Keith Harris has been interviewed about Mike Ashley attempts to sell the club in late 2008, and then again in the summer of 2009, after Newcastle were relegated.
Keith Harris – the man charged with selling Newcastle United
And one of the interesting things to us was one reason Newcastle didn’t get people flocking in to buy the Tyneside club, is that it’s brand name world-wide is not particularly good.
It’s hard to be unbiased and objective about the club, when you have been born and bred in Newcastle, so it’s good to have an independent assessment of the club, by someone who has been involved in selling clubs like Chelsea and Manchester City.
The other major reason buyers didn’t come flocking in to buy the club, is there seems no real way to increase the revenues of the club, since they seem to have been maximized by the current owner already.
But first of all it’s an interesting interview with Keith Harris, who is Chairman of investment banking firm Seymour Pierce, who was charged with selling Newcastle United for Mike Ashley, and the owner seems to have remain calm during the whole process.
“We were retained by Mike Ashley to sell the business. We got expressions of interest from a lot of people as is typical in football.” “Most of them were just kicking the tires. There were one or two that came further than that but didn’t have all the money to invest but had some of it.”
“It meant they required additional funding but Mike lost patience with the whole process.” “I wouldn’t say he was desperate to get rid of the club.” “But he was disillusioned with what he saw going on at Newcastle United and he was obviously not massively popular in front of the fans.”
“There’s not much honour in football. When a team gets relegated it tends to be the owner who gets criticised, but when things go well it’s the manager who gets the plaudits and I don’t think Mike was used to that.” “There were probably about 20 people who came back positively to express an interest and that was filtered down very, very quickly.”
“Football is a great opportunity for people to enhance their personal profile but Mike stayed cool through the whole process.” “As we narrowed it down there was one very interested party. He was very interested and a deal was on the cards. Because it was sensitive the press got hold of it and it nearly killed it. He had some additional money to raise and the terms he suggested were not far off. It was a credible and possible buy-out.”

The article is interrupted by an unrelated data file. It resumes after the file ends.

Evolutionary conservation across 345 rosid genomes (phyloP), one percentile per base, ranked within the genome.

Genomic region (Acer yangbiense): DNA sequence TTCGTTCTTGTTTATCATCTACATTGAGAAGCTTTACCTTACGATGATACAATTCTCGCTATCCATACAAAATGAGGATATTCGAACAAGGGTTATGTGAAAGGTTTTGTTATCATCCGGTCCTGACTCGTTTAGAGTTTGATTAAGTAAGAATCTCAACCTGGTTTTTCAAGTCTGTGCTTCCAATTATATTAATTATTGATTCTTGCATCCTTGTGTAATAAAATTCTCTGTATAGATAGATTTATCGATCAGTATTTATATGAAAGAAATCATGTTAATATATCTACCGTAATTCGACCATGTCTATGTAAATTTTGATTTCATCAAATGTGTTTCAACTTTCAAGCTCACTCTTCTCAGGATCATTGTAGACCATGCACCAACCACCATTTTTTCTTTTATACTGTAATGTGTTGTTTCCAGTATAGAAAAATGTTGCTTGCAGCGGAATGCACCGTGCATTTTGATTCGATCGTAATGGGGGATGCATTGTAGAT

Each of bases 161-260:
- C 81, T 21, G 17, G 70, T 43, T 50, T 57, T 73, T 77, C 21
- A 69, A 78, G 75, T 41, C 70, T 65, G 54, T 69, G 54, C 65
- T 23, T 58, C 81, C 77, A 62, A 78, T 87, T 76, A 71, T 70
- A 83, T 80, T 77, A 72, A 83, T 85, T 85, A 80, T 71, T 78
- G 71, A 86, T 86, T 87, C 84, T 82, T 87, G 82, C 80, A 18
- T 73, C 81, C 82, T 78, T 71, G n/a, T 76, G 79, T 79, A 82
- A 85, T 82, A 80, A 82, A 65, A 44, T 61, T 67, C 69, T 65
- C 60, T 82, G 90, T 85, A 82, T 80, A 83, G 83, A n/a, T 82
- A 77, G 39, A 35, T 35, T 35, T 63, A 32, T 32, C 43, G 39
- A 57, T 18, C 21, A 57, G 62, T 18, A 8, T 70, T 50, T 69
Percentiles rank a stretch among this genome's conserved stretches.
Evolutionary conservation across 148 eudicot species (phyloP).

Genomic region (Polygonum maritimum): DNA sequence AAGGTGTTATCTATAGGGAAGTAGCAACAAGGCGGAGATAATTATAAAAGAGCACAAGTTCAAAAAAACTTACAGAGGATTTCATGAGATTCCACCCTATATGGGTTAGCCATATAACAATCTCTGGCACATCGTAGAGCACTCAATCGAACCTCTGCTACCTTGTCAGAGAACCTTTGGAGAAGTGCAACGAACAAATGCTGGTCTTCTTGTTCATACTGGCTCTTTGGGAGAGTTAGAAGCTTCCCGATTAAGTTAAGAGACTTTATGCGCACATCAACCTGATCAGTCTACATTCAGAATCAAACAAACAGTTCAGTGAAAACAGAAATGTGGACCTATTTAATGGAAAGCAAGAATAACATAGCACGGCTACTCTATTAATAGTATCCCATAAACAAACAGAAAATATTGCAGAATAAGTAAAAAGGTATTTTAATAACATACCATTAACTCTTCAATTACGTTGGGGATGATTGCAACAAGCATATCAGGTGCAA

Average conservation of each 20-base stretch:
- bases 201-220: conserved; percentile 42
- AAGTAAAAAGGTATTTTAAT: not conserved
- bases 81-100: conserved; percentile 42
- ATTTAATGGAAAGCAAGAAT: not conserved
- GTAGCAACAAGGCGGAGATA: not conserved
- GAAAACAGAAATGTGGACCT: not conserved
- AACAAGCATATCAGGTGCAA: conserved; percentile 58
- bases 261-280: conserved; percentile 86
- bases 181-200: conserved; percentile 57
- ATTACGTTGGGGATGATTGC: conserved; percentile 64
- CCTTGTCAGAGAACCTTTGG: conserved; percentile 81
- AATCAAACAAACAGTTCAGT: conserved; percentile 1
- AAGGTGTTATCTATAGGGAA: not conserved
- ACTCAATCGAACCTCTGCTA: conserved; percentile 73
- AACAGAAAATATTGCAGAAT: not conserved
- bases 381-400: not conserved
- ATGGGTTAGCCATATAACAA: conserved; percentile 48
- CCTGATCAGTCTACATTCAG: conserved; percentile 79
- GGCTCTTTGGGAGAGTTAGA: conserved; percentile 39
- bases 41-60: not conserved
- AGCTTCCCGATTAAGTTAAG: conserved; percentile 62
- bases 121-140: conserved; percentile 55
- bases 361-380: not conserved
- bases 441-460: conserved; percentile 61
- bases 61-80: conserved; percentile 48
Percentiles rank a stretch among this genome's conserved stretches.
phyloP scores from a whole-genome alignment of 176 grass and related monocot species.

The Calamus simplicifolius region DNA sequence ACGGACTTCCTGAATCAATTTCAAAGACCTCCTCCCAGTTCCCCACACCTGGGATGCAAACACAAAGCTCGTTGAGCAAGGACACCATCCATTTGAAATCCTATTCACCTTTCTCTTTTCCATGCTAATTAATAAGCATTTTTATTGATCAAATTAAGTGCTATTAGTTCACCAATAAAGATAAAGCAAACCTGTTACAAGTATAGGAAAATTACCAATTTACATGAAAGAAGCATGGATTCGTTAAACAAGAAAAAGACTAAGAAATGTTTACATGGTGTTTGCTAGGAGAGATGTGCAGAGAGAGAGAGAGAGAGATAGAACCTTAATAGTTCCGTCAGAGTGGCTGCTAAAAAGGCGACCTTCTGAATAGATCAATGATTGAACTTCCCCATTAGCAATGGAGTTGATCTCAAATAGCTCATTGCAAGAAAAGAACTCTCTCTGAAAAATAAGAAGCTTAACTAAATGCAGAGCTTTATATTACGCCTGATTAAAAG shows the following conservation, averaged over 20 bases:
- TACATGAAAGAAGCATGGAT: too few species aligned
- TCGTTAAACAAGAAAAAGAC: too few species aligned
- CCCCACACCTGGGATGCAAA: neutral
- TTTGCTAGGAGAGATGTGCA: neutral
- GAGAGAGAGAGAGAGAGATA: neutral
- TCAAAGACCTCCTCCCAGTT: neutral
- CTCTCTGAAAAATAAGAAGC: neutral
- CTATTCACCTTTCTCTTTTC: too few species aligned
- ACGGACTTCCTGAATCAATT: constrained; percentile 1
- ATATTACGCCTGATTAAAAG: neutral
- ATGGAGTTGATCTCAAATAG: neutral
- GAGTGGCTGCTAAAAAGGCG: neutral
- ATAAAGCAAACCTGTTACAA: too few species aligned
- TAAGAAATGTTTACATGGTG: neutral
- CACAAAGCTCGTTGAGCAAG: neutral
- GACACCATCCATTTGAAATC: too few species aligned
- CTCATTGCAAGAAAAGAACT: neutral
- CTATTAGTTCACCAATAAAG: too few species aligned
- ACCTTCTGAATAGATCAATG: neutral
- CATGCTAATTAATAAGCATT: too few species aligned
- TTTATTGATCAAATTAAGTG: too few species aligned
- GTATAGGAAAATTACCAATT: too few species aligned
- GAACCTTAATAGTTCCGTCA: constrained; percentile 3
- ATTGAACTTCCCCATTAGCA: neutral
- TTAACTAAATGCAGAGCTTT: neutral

“Part of the due diligence is that it has wonderful fan support, but it doesn’t have much of an international brand presence.” “The problem is that if you own the club, how do you improve it? Off the pitch they have already done a good job of optimizing what they earn and you can’t get more people in the stadium.”
“There were guys that he wanted to sell it to. He wanted the information and he made the decisions to go ahead or change the plans. I think the figure was a sensible expectation for the club. These types of businesses are still regarded as trophy assets.”
“Academically, it should be worth more, but whether or not there’s a population willing to take it on is something else.” “It was difficult to sell for a host of reasons. At that time, we didn’t know what was going to happen. But the real negative was how you could get more out of the club.”
“Mike Ashley was very straightforward to deal with. He wanted to know the news and he relied on Derek Llambias as an intermediary.”
The 61-year-old investment banker has worked to sell Chelsea to Roman Abramovich, and he worked for the former Thailand Prime Minister Thaksin Shinawatra for six months, until he eventually bought Manchester City, but then he sold to the current owners.
It’s hard to see why the revenues of Newcastle cannot be increased, and also the world-wide brand name cannot be improved.
Here are some potential ways to achieve those two things, and they seem to go hand in hand:
Ways to increase world-wide brand names and increase revenues:
- Get and keep in European competition - we made a good start at that with Alan Pardew but we really need to be in the Champions League – but if Newcastle are in the top six in the Premier League our games will continue to be shown world-wide
- Expand St. James’ Park to 60,000 capacity – there have been plans in place to do this – but we must ensure the extra seats would be filled – so we need to have a very good side before the club can be expected to do that
- Sell the naming rights to St. James Park – but we’ll keep calling it by what it is – St. James’ Park
- Keep reading The Newcastle United Blog around the world for more global brand recognition
I couldn’t resist putting that last bullet in there, but surely if Newcastle become a regular top six club or even top four club in the Premier League – both the brand recognition and the revenues should increase substantially.
We should get more revenue from European competition, and from full houses all of the time at St. James’ Park, and then we can charge more for the shirt deals we have.
To us, it all seems so dependent on having a very good side.
What do you think?